As the weather warms up, the Grinnell Arts Center will be considering summer with its new production of “A Midsummer Night’s Dream,” which opened on Thursday, April 16.
The production brings a nontraditional approach to this classic play.
“It’s a staged reading. Everything is just like a play, except that people will have books in their hands,” said director Sandy Moffett, professor emeritus of theater. “Some people at certain ages are intimidated by the notion of memorizing lines, and so I wanted to open up and make it seem a little more low key, a little less intimidating, a little less formidable.”
The staged reading is staged in the Grinnell Arts Center’s Loft Theater and it is Moffett’s hope that it will bring people together.
“That was one of the aims—to bridge lots of gaps. To bridge gaps between the people of Grinnell, between the College and the community, between old people and young people, and so forth,” Moffett said. “What I’m interested in, you know, is establishing a tradition in the new theater downtown.”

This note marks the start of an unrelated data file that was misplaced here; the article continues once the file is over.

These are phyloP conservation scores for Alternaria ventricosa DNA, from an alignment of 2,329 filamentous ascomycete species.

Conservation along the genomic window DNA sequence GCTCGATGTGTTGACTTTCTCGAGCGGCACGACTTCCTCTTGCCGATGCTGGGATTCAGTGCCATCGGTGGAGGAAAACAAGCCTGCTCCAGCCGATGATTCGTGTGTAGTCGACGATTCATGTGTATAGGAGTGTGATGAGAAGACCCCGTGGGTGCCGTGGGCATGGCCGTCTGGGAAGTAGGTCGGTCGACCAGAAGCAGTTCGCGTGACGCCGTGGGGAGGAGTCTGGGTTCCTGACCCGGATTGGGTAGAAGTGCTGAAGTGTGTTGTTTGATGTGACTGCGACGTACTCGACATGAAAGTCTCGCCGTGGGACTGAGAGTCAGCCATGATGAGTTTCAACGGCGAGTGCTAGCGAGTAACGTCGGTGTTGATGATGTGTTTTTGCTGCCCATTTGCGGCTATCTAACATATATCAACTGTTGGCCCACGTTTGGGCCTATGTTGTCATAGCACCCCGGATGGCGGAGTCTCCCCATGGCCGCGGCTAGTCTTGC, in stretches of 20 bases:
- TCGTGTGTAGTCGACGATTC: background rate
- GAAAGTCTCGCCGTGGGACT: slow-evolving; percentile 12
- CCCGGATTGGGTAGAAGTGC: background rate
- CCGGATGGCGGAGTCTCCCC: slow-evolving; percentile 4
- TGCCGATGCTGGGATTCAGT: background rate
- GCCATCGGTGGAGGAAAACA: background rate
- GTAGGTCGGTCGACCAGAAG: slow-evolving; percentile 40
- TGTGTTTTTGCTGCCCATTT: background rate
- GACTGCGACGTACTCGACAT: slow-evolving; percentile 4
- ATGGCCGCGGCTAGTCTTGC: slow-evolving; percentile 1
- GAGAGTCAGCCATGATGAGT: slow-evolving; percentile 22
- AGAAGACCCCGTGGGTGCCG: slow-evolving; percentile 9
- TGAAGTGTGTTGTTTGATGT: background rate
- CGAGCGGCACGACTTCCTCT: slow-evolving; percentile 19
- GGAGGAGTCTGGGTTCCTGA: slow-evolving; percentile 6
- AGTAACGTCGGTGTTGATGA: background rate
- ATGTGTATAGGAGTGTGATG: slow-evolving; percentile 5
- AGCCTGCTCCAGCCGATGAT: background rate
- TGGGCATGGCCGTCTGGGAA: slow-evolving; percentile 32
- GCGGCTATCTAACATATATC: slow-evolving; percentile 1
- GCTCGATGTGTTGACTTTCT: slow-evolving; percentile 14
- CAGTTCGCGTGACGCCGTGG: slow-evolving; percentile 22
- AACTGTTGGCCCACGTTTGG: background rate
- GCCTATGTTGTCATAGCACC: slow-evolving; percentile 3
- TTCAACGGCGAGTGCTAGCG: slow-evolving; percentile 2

The production features 18 cast members of all ages, and children were also involved in much of the behind the scenes production.
“We created costumes as we went along,” Moffett said. “The set, which I think is just wonderful, was done, designed and built by students from kindergarten to the fifth grade.”
The poster for the production was also designed by a fifth grader, which truly reflects how all age groups were involved in the making of this play. There are also five ollege students in the cast, who joined after hearing about it from him in their class.
“I didn’t have what you would call auditions—I just asked people [who] were interested in the play,” said Moffett.
While Moffett has directed the same play many times before, he sees each time as a new opportunity.
“The exciting thing about directing is that every time you do a play, even if you’re doing the same play, it’s totally different because you have different people in it,” Moffett said.
These different people and personalities greatly affect the final outcome, according to Moffett.
“What I end up with at the end is not necessarily what I had in mind in the beginning. I really think that doing a play is a collaborative experience and everyone is entitled to put in their share,” he said.
In addition to bringing in the ideas of his cast, Moffett tries to bring the audience into the production.
“Since it’s a wedding celebrating, we’re actually going to have food served to the audience and they’ll be a part of the celebration,” Moffett said. “In the first and the last scenes, the audience will be cast members in the play.”